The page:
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Vodafone questions I-T jurisdiction in Rs 11,000 cr tax case

Vodafone representative and senior advocate Harish Salve contended the transaction had happened outside India, hence the Income tax department can not impose capital gain tax.

twitter-logoPTI | August 3, 2011 | Updated 21:12 IST

British telecom giant Vodafone has questioned the I-T jurisdiction in slapping Rs 11,000 crore as capital gains tax over its buy out of Hutchison's 67 per cent stake in Essar-Hutchison joint venture, the final hearing on which began in Supreme Court on Wednesday.

Speaking before a three-judge bench headed Chief Justice S H Kapadia, Vodafone representative and senior advocate Harish Salve contended that transaction between two foreign companies - Vodafone International Holding BV and Hutchison Communication International Ltd - had happened outside India, hence the Income tax department can not impose capital gain tax.

"Both the companies are foreigners and the transaction happened outside the country," Salve said, adding that the overseas transaction can not be taxed.

He further contended that the deal was simply a transfer of control of "downstream companies by the two foreign companies and it can not be a basis (for I-T Dept) to exercise jurisdiction".

The $11 billion-deal involved the sale of a Cayman Islands company owned by Hutchison to a Vodafone holding company in the Netherlands in 2007.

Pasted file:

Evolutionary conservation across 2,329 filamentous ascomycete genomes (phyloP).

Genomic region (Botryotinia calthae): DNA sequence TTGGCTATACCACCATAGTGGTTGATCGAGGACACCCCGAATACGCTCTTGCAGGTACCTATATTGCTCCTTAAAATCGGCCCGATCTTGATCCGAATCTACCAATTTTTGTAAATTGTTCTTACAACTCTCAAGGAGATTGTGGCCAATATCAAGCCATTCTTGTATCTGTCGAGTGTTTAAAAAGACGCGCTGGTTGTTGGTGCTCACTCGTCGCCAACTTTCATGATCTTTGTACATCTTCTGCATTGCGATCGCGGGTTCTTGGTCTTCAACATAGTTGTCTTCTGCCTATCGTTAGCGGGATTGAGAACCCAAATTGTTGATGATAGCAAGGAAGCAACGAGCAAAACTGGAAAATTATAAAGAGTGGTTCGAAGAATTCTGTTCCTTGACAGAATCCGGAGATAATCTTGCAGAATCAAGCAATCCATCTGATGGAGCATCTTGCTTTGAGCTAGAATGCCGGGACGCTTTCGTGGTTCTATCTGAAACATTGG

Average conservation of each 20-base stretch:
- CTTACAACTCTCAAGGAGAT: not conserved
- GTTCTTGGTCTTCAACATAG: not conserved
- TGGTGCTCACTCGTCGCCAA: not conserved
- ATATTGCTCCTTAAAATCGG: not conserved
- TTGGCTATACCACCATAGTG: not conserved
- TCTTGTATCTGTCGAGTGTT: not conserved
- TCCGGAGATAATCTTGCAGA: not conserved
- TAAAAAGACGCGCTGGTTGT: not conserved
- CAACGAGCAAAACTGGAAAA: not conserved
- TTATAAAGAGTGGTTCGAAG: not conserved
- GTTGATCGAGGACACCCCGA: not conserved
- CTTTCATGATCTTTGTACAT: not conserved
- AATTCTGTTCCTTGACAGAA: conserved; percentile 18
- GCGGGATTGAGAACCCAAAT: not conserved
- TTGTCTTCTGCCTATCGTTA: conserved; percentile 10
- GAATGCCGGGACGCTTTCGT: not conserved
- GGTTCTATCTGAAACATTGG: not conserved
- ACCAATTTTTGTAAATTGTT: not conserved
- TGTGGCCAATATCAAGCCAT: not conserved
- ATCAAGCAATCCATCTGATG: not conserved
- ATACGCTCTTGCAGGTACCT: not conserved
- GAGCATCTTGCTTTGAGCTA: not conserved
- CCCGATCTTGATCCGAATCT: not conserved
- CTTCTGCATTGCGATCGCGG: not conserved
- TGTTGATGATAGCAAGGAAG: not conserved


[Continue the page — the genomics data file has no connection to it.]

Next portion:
Salve while contending that there was no capital gains to Vodafone said that Hutchison controlled stake in Hutchison Essar joint venture through some downstream companies and their control was transferred to Vodafone by an overseas transaction.

In the three-hour argument, the bench asked the company some questions on the nature of transaction and observations on this matter by the Bombay High Court, whose order it is challenging before the apex court.

Vodafone will continue its argument on Thursday.

The British telecom company had purchased 67 per cent stake of Hutchison in Hutchison Essar for over $11 billion.

Following this, the I-T department raised a tax demand of about $2 billion on the company as it had failed to deduct (withhold) capital gains tax at the time of stake purchase.

This was challenged by Vodafone before the Bombay High Court, which ruled in favour of the I-T Department, following which Vodafone moved the Supreme Court last year.

The apex court had on November 15 directed Vodafone to deposit Rs 2,500 crore, along with a bank guarantee worth Rs 8,500 crore in the Rs 11,000 crore-tax demand.

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